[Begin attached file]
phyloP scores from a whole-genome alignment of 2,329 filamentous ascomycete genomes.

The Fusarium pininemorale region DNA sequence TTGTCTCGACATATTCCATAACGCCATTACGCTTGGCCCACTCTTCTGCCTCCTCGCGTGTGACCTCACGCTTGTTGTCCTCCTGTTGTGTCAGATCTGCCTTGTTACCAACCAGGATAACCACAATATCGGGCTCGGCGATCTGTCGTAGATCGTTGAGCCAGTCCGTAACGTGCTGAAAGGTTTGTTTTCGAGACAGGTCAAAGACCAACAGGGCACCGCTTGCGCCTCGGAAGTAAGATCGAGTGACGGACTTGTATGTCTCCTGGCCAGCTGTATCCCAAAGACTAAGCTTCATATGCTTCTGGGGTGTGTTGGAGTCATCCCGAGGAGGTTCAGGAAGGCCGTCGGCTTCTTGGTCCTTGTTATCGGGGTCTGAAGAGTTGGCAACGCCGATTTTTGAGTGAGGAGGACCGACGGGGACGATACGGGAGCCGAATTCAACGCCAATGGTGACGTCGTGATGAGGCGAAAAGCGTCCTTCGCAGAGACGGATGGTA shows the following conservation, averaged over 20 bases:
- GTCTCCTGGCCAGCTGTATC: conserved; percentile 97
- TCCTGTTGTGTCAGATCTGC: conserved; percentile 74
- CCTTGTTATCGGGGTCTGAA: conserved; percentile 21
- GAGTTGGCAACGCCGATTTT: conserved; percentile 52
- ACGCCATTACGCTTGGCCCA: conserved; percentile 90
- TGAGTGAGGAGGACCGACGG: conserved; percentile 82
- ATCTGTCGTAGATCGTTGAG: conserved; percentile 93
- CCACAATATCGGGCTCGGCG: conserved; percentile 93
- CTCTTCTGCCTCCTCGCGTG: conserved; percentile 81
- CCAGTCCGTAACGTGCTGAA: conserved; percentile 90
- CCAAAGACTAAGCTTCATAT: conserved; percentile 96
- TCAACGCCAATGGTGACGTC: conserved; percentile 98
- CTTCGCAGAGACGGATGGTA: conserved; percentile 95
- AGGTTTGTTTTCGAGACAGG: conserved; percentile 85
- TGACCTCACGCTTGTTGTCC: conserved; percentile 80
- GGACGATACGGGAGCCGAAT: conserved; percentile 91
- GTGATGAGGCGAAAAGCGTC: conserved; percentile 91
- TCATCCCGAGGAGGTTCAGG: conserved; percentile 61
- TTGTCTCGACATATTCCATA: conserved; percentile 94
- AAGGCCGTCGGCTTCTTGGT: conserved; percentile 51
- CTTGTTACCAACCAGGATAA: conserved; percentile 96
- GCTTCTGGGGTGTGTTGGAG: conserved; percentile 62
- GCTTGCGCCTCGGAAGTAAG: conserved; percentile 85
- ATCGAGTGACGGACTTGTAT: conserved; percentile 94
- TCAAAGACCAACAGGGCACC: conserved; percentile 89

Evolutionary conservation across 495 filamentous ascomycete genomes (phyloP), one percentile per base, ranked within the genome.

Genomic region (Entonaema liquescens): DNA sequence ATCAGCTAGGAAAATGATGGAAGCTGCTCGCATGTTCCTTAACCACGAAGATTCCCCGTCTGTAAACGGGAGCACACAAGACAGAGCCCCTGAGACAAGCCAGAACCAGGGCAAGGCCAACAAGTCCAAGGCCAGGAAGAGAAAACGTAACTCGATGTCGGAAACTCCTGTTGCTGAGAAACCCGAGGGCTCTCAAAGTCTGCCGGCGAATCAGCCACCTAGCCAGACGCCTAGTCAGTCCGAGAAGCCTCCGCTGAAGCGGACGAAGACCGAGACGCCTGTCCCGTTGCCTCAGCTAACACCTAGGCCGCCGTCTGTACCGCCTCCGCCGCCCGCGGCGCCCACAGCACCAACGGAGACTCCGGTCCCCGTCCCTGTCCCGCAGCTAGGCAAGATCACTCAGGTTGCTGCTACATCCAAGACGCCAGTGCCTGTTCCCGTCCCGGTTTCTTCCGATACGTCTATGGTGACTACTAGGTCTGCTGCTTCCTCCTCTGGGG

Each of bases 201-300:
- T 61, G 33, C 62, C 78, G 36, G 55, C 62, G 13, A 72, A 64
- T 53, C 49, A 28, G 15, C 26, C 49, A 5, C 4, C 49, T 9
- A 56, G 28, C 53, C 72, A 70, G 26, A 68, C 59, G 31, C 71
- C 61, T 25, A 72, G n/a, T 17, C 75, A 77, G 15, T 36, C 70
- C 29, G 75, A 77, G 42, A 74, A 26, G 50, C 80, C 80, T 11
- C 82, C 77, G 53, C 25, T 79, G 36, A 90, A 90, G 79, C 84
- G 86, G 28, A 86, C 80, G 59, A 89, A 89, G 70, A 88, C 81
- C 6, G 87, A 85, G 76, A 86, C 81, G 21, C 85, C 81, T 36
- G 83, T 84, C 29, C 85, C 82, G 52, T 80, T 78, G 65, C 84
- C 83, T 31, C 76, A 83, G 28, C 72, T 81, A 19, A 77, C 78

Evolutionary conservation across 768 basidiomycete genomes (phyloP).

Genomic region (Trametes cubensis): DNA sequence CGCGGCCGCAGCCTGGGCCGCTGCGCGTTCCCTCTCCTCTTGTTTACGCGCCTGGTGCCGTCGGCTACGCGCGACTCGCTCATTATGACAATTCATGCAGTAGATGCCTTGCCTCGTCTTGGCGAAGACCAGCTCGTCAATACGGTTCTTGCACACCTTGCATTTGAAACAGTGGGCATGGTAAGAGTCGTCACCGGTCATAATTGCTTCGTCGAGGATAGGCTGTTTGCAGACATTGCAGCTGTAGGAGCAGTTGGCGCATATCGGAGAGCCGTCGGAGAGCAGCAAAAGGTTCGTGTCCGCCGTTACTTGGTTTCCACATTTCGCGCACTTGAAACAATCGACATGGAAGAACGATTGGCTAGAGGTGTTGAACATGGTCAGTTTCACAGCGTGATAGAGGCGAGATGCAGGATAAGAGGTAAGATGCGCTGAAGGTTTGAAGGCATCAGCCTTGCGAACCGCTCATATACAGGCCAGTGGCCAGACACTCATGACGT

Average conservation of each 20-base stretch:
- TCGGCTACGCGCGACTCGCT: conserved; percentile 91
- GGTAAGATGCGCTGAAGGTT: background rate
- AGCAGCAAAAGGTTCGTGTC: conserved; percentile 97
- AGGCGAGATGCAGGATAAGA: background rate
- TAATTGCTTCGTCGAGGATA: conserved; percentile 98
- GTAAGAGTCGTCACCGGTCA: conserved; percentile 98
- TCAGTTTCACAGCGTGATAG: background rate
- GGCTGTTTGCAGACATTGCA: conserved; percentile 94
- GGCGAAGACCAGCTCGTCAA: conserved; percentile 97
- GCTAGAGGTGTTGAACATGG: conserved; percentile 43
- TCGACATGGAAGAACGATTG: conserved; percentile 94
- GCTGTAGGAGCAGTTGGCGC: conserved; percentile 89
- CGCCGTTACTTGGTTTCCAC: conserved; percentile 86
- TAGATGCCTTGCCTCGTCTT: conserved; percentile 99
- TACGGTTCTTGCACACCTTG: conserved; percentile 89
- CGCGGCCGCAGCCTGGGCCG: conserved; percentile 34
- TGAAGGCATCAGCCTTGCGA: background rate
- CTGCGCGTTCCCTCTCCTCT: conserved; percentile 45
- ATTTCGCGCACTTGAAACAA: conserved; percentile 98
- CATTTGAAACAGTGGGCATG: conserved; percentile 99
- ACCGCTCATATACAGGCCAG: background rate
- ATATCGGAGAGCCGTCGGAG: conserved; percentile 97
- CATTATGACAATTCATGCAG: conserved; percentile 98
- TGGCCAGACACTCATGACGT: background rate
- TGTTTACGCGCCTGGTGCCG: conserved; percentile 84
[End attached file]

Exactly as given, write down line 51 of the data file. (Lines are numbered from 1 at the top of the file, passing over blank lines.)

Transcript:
- GGCTGTTTGCAGACATTGCA: conserved; percentile 94